How The Fabelmans Poster Gets Actual Film All Wrong

Steven Spielberg's new film "The Fabelmans" will be released in theaters on November 11, 2022. It tells a semi-autobiographical story of Spielberg's own childhood, and how he and his on-screen avatar (Gabriel LaBelle) share a mutual passion for film. It appears to be the latest in a currently-cresting wave of nostalgia-based movies that re-create very specific details from the director's own childhood (see also: "Belfast," "Roma," "Licorice Pizza," "Once Upon a Time in... Hollywood," and "Apollo 10 ½: A Space-Age Childhood"). 

A poster for "The Fabelmans" was just released out of the Toronto International Film Festival, and, golly. Whoever designed the poster certainly knows a lot less about film than Steven Spielbergs. 

The poster features a young boy in silhouette, walking through a studio lot. In the sky above his head are several outside film strips that depict, in each frame, a memory from his life. Each of the film's cast members can be seen in the celluloid memories, including Michelle Williams, Paul Dano, and La Belle himself. While one can see the meaning of the poster — memory and cinema are but one and the same — those who have worked with 35mm will become antsy almost immediately. Everything about those film strips, just at first glance, is incredibly wrong. If one wants to evoke the hefty, visceral experience of handling an old 35mm film strip, then maybe one ought to ensure accuracy.

It is time, dear reader, to nitpick.


The first gaffe will be evident even to those who have not ever touched 35mm film: the frequency of the images. When film was invented, there was an early experimental phase when engineers had yet to determine how quickly film should run through a camera. After all, film is nothing more than a series of still images, printed on film stock or played rapidly from a digital source, played in a set sequence, forcing the eye to blend the images together. It creates the illusion of movement. After some tinkering, it was eventually determined that the illusion of movement could be achieved with a minimum of 24 frames per second. 

Recently, filmmakers like Ang Lee and Peter Jackson have been experimenting with increased frame rates, but after over a century of 24fps, most audiences are trained to see it as standard. Something most people may not know is that a foot of 35mm film is 16 frames long. A projectionist can use a frame counter to measure the length of a standard film reel (a reel, on average, is under 2000 feet) and then use a film calculator to determine its length in minutes. 

The mess on "The Fabelmans" poster shows several images in rapid succession. Unless the film on the poster is meant to be a scattershot barrage of images, none of the scenes in question will appear cogent to the human eye. 


Another thing even the untrained eye will notice is that the frame sizes are all off. Frames on 35mm film strips are only going to be four perforations in height. 70mm film, can be five perfs. IMAX film runs through a projector not top-to-bottom, but side-to-side, with perfs on the tops and bottoms of the film image stretching to a whopping 15 perfs. 

The perfs on this poster are all different heights, with some being seven perfs and some being five. What's with this willy-nilly printing? You want that to fall out of frame?? And before you start to argue that it may be a sideways image for a 2.39:1 aspect ratio, let me remind you that Scope images are compressed and distorted on a film strip, only to be "uncompressed" by use of a Scope lens. Those film strips do not have a compressed image, and are, therefore, flat images meant to be seen in 1.85:1, 1.66:1, or 1.37:1 aspect ratios.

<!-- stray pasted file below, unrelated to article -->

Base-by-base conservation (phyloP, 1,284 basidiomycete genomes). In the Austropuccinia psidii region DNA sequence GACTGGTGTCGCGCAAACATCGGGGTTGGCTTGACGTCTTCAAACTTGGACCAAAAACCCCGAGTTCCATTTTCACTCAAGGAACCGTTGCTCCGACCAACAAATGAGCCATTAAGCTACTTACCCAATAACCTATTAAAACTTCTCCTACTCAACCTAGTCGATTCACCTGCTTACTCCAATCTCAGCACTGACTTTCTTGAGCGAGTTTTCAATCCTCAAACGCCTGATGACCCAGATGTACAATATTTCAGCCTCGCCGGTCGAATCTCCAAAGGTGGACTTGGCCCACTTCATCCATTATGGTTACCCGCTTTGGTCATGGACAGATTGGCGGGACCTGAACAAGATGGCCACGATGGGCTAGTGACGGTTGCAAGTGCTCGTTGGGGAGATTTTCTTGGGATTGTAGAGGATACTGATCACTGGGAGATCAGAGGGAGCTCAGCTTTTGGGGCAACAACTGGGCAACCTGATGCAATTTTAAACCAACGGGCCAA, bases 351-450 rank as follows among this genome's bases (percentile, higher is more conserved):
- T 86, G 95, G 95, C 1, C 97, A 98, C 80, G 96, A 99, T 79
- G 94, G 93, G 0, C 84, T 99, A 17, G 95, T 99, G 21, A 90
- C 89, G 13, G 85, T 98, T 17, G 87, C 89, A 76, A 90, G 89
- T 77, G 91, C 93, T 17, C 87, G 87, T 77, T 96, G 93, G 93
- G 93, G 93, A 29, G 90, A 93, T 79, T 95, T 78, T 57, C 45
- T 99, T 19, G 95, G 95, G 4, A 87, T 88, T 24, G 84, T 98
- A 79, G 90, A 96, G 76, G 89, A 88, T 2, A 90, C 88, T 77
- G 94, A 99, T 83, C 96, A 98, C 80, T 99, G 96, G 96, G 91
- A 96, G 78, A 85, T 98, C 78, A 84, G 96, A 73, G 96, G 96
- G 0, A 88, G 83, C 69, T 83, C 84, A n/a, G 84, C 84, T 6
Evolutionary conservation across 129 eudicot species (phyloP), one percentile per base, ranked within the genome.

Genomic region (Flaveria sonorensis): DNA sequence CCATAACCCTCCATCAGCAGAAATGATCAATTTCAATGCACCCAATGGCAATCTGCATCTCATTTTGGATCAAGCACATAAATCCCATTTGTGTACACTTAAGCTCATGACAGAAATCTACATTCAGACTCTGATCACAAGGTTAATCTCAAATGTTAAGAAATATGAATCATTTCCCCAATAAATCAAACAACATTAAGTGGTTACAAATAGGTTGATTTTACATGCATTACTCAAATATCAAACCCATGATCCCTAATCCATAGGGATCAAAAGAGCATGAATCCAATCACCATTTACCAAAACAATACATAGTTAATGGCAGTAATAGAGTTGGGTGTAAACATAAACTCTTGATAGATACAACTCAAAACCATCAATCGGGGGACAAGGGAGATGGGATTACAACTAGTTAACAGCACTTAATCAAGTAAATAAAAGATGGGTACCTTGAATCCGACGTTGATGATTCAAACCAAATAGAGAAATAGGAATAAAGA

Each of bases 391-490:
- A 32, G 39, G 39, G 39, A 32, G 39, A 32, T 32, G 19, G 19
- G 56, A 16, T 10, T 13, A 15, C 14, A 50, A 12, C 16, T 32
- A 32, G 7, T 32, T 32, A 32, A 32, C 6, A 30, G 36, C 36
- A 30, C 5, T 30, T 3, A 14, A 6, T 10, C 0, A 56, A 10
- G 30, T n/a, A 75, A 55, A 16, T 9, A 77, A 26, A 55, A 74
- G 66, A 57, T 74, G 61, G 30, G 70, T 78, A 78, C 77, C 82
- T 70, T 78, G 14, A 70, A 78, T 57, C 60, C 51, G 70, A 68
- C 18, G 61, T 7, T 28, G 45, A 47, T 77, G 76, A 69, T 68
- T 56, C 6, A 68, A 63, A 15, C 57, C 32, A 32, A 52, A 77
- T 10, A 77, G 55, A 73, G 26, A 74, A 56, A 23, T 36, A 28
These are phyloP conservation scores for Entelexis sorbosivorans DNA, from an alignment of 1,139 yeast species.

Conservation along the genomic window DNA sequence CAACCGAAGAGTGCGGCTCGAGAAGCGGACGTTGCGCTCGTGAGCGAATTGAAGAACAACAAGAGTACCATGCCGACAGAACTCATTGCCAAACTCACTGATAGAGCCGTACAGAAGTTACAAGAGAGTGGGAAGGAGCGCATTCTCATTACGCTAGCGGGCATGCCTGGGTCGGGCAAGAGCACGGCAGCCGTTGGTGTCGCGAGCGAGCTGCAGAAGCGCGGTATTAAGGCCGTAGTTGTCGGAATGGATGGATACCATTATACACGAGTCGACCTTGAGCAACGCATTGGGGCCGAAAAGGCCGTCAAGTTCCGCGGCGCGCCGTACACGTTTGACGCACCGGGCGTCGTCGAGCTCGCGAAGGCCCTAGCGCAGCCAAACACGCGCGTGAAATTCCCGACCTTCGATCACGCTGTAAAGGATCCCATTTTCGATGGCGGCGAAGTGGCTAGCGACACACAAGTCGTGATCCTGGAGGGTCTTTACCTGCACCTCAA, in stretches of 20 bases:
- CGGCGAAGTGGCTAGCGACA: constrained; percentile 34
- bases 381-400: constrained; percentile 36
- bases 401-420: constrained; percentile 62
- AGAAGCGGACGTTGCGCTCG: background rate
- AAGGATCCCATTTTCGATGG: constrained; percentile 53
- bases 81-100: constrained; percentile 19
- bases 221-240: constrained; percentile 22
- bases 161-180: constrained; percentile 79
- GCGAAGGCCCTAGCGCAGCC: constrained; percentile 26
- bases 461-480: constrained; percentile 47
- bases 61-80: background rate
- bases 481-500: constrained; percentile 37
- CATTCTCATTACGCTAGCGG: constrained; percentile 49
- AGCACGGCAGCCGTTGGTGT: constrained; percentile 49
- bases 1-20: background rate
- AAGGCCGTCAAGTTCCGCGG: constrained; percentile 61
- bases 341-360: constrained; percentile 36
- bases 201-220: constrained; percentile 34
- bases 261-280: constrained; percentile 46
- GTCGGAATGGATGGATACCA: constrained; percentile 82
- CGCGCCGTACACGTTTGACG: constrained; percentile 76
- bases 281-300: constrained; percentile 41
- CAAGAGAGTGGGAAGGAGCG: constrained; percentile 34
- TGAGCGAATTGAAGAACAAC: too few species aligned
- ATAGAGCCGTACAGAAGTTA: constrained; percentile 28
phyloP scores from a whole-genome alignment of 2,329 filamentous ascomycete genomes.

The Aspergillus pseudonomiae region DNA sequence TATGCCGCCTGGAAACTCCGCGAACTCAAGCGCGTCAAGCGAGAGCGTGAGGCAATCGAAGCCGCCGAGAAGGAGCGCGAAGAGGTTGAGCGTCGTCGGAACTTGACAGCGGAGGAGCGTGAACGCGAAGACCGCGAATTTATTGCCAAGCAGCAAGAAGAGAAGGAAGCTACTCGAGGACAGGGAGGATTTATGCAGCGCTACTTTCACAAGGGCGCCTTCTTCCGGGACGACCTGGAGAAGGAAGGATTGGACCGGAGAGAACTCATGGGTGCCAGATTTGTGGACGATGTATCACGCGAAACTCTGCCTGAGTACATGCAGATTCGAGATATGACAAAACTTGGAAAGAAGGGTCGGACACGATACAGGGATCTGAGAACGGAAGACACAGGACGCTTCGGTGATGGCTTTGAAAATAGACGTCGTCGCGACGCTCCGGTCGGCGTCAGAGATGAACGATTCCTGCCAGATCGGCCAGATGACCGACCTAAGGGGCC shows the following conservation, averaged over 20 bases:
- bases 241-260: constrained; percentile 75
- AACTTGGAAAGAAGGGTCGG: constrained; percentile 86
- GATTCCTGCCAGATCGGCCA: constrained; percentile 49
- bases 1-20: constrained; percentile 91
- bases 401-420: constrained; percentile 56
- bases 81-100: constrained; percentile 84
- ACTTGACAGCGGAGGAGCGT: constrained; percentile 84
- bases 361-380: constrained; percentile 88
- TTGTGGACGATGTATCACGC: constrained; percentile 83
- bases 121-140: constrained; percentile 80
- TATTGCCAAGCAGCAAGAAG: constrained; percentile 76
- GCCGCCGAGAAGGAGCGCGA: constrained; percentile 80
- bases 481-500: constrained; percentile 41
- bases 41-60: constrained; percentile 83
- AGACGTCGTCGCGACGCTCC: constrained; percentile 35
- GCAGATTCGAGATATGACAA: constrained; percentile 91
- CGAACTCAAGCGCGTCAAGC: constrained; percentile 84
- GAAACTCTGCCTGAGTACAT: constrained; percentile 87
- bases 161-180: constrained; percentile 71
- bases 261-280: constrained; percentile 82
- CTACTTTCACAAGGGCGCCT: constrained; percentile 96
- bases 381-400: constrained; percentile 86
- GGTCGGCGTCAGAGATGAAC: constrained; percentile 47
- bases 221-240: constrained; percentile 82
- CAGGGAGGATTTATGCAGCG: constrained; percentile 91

As it so happens, "The Fabelmans" was shot on a special three-perf 35mm film and 16mm film, and will be shows in 1.85:1.

Also, the line in between the frames have to, by necessity, fall in between the perfs. On the upper left of the poster, one can see a frame line that overlaps with a perf. A next-to-perf frame line is typically the result of a printing error, and will cause the image to fall out of frame during projection. If you've ever seen a sliver of image at the top or bottom of the screen during a movie, it means that the projectionist hasn't framed up the film properly. Sometimes that is projectionist's error, as they failed to adjust the framing knob. In the case of "The Fabelmans" poster, it's just a bad print. 

Sound formats

Also, a quick glance at the 35mm film strips on the poster will reveal that the film strips have no soundtrack. Indeed, the image goes right up to the perfs on either side, meaning a sound reader would have to be switched off entirely to accommodate. 

A mono soundtrack strip usually rests between the image and perfs on the right side of the image. Mono tracks can look one of several ways. Some mono tracks look like a strip of alternating grayscale. Those are called variable density tracks. Other mono tracks, optical tracks, have a "Richer scale" looking white squiggle. There can be one, two, or even five mono tracks. If the squiggles are all the same, the audience will hear the same audio information coming from each speaker in the theater. If the squiggles differ, then it is likely a Dolby stereo print, with different information making its way to separate audio channels. 

"The Fabelmans" is clearly not dealing with digital audio tracks, otherwise one might have to look for a hazy Dolby track in between the perfs, a "Morse code" looking track for DTS (remember DTS? The ones that played their sound from compact discs). Or, in certain cases, the sound could appear as two digital tracks on the outer edge of the film. That's for SDDS. Remember SDDS?

Let's hope that someone fixed these grievous, grievous errors before the film is released, otherwise, no one will be able to take the film seriously.